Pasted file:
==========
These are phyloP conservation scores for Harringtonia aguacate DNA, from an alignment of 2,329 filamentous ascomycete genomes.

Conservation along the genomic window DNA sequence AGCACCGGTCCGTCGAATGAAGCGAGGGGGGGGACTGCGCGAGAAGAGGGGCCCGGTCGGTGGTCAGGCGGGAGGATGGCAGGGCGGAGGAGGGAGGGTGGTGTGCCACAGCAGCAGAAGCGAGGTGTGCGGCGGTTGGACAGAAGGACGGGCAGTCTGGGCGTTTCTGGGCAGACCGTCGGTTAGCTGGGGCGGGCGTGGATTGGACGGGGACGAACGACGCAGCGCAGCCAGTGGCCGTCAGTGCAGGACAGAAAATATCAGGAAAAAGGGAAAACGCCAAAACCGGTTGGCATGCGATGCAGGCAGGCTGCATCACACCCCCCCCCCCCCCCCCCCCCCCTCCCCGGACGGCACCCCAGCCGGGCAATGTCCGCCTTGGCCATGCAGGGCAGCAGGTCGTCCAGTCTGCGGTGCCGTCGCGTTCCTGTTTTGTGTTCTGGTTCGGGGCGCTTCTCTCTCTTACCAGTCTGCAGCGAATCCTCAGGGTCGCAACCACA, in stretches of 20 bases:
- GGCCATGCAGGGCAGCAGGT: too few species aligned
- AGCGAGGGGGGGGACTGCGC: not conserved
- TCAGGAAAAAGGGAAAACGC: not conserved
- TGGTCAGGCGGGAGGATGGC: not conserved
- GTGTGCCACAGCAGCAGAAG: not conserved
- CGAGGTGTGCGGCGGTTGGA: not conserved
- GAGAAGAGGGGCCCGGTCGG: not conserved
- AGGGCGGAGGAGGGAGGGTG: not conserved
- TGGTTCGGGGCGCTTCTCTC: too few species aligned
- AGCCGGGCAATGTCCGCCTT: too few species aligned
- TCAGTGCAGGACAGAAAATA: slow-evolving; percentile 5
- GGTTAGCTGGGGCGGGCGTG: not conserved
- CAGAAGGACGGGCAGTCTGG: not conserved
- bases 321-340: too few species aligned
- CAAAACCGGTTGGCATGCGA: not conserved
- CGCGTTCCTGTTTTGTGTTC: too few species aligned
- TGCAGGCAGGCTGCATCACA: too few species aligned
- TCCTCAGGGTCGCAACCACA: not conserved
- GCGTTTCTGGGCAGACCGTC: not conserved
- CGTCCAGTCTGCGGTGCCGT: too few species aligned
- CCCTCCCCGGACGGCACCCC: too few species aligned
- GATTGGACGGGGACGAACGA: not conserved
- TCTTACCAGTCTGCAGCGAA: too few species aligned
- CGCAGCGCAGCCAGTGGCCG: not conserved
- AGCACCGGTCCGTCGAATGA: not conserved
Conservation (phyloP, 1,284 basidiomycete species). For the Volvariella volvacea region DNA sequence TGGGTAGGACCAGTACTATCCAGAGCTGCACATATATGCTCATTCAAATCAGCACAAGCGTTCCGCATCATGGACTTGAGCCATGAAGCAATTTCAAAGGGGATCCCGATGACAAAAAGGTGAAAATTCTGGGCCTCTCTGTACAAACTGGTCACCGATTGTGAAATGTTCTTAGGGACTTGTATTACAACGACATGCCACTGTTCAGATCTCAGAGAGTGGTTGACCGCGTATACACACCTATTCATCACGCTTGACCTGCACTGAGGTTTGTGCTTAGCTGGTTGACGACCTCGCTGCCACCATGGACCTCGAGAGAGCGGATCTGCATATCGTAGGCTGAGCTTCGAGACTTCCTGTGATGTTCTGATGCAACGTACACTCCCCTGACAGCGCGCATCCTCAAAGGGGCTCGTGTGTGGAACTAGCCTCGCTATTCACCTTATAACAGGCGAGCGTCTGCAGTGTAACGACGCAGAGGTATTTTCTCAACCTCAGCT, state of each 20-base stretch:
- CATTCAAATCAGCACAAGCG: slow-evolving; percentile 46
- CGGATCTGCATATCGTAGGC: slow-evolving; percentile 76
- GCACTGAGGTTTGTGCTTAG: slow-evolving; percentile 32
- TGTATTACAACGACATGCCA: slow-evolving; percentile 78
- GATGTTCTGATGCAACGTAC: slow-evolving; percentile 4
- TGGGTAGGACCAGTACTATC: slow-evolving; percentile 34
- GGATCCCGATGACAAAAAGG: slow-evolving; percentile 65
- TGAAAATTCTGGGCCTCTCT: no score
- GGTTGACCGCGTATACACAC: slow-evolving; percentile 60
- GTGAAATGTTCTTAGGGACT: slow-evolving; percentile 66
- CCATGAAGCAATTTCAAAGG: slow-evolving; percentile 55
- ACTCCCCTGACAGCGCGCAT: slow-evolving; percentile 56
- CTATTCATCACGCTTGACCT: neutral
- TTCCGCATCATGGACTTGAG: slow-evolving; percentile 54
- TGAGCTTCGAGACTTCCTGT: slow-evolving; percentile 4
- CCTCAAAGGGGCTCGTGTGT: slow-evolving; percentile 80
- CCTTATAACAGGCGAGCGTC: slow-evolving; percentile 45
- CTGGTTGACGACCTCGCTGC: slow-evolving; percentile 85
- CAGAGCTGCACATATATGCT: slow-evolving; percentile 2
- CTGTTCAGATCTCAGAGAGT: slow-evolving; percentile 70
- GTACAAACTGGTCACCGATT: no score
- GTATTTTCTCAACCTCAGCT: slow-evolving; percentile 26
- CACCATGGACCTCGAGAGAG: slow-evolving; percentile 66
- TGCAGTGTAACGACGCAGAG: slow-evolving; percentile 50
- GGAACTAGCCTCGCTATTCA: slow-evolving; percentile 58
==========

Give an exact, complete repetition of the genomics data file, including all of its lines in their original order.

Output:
These are phyloP conservation scores for Harringtonia aguacate DNA, from an alignment of 2,329 filamentous ascomycete genomes.

Conservation along the genomic window DNA sequence AGCACCGGTCCGTCGAATGAAGCGAGGGGGGGGACTGCGCGAGAAGAGGGGCCCGGTCGGTGGTCAGGCGGGAGGATGGCAGGGCGGAGGAGGGAGGGTGGTGTGCCACAGCAGCAGAAGCGAGGTGTGCGGCGGTTGGACAGAAGGACGGGCAGTCTGGGCGTTTCTGGGCAGACCGTCGGTTAGCTGGGGCGGGCGTGGATTGGACGGGGACGAACGACGCAGCGCAGCCAGTGGCCGTCAGTGCAGGACAGAAAATATCAGGAAAAAGGGAAAACGCCAAAACCGGTTGGCATGCGATGCAGGCAGGCTGCATCACACCCCCCCCCCCCCCCCCCCCCCCTCCCCGGACGGCACCCCAGCCGGGCAATGTCCGCCTTGGCCATGCAGGGCAGCAGGTCGTCCAGTCTGCGGTGCCGTCGCGTTCCTGTTTTGTGTTCTGGTTCGGGGCGCTTCTCTCTCTTACCAGTCTGCAGCGAATCCTCAGGGTCGCAACCACA, in stretches of 20 bases:
- GGCCATGCAGGGCAGCAGGT: too few species aligned
- AGCGAGGGGGGGGACTGCGC: not conserved
- TCAGGAAAAAGGGAAAACGC: not conserved
- TGGTCAGGCGGGAGGATGGC: not conserved
- GTGTGCCACAGCAGCAGAAG: not conserved
- CGAGGTGTGCGGCGGTTGGA: not conserved
- GAGAAGAGGGGCCCGGTCGG: not conserved
- AGGGCGGAGGAGGGAGGGTG: not conserved
- TGGTTCGGGGCGCTTCTCTC: too few species aligned
- AGCCGGGCAATGTCCGCCTT: too few species aligned
- TCAGTGCAGGACAGAAAATA: slow-evolving; percentile 5
- GGTTAGCTGGGGCGGGCGTG: not conserved
- CAGAAGGACGGGCAGTCTGG: not conserved
- bases 321-340: too few species aligned
- CAAAACCGGTTGGCATGCGA: not conserved
- CGCGTTCCTGTTTTGTGTTC: too few species aligned
- TGCAGGCAGGCTGCATCACA: too few species aligned
- TCCTCAGGGTCGCAACCACA: not conserved
- GCGTTTCTGGGCAGACCGTC: not conserved
- CGTCCAGTCTGCGGTGCCGT: too few species aligned
- CCCTCCCCGGACGGCACCCC: too few species aligned
- GATTGGACGGGGACGAACGA: not conserved
- TCTTACCAGTCTGCAGCGAA: too few species aligned
- CGCAGCGCAGCCAGTGGCCG: not conserved
- AGCACCGGTCCGTCGAATGA: not conserved
Conservation (phyloP, 1,284 basidiomycete species). For the Volvariella volvacea region DNA sequence TGGGTAGGACCAGTACTATCCAGAGCTGCACATATATGCTCATTCAAATCAGCACAAGCGTTCCGCATCATGGACTTGAGCCATGAAGCAATTTCAAAGGGGATCCCGATGACAAAAAGGTGAAAATTCTGGGCCTCTCTGTACAAACTGGTCACCGATTGTGAAATGTTCTTAGGGACTTGTATTACAACGACATGCCACTGTTCAGATCTCAGAGAGTGGTTGACCGCGTATACACACCTATTCATCACGCTTGACCTGCACTGAGGTTTGTGCTTAGCTGGTTGACGACCTCGCTGCCACCATGGACCTCGAGAGAGCGGATCTGCATATCGTAGGCTGAGCTTCGAGACTTCCTGTGATGTTCTGATGCAACGTACACTCCCCTGACAGCGCGCATCCTCAAAGGGGCTCGTGTGTGGAACTAGCCTCGCTATTCACCTTATAACAGGCGAGCGTCTGCAGTGTAACGACGCAGAGGTATTTTCTCAACCTCAGCT, state of each 20-base stretch:
- CATTCAAATCAGCACAAGCG: slow-evolving; percentile 46
- CGGATCTGCATATCGTAGGC: slow-evolving; percentile 76
- GCACTGAGGTTTGTGCTTAG: slow-evolving; percentile 32
- TGTATTACAACGACATGCCA: slow-evolving; percentile 78
- GATGTTCTGATGCAACGTAC: slow-evolving; percentile 4
- TGGGTAGGACCAGTACTATC: slow-evolving; percentile 34
- GGATCCCGATGACAAAAAGG: slow-evolving; percentile 65
- TGAAAATTCTGGGCCTCTCT: no score
- GGTTGACCGCGTATACACAC: slow-evolving; percentile 60
- GTGAAATGTTCTTAGGGACT: slow-evolving; percentile 66
- CCATGAAGCAATTTCAAAGG: slow-evolving; percentile 55
- ACTCCCCTGACAGCGCGCAT: slow-evolving; percentile 56
- CTATTCATCACGCTTGACCT: neutral
- TTCCGCATCATGGACTTGAG: slow-evolving; percentile 54
- TGAGCTTCGAGACTTCCTGT: slow-evolving; percentile 4
- CCTCAAAGGGGCTCGTGTGT: slow-evolving; percentile 80
- CCTTATAACAGGCGAGCGTC: slow-evolving; percentile 45
- CTGGTTGACGACCTCGCTGC: slow-evolving; percentile 85
- CAGAGCTGCACATATATGCT: slow-evolving; percentile 2
- CTGTTCAGATCTCAGAGAGT: slow-evolving; percentile 70
- GTACAAACTGGTCACCGATT: no score
- GTATTTTCTCAACCTCAGCT: slow-evolving; percentile 26
- CACCATGGACCTCGAGAGAG: slow-evolving; percentile 66
- TGCAGTGTAACGACGCAGAG: slow-evolving; percentile 50
- GGAACTAGCCTCGCTATTCA: slow-evolving; percentile 58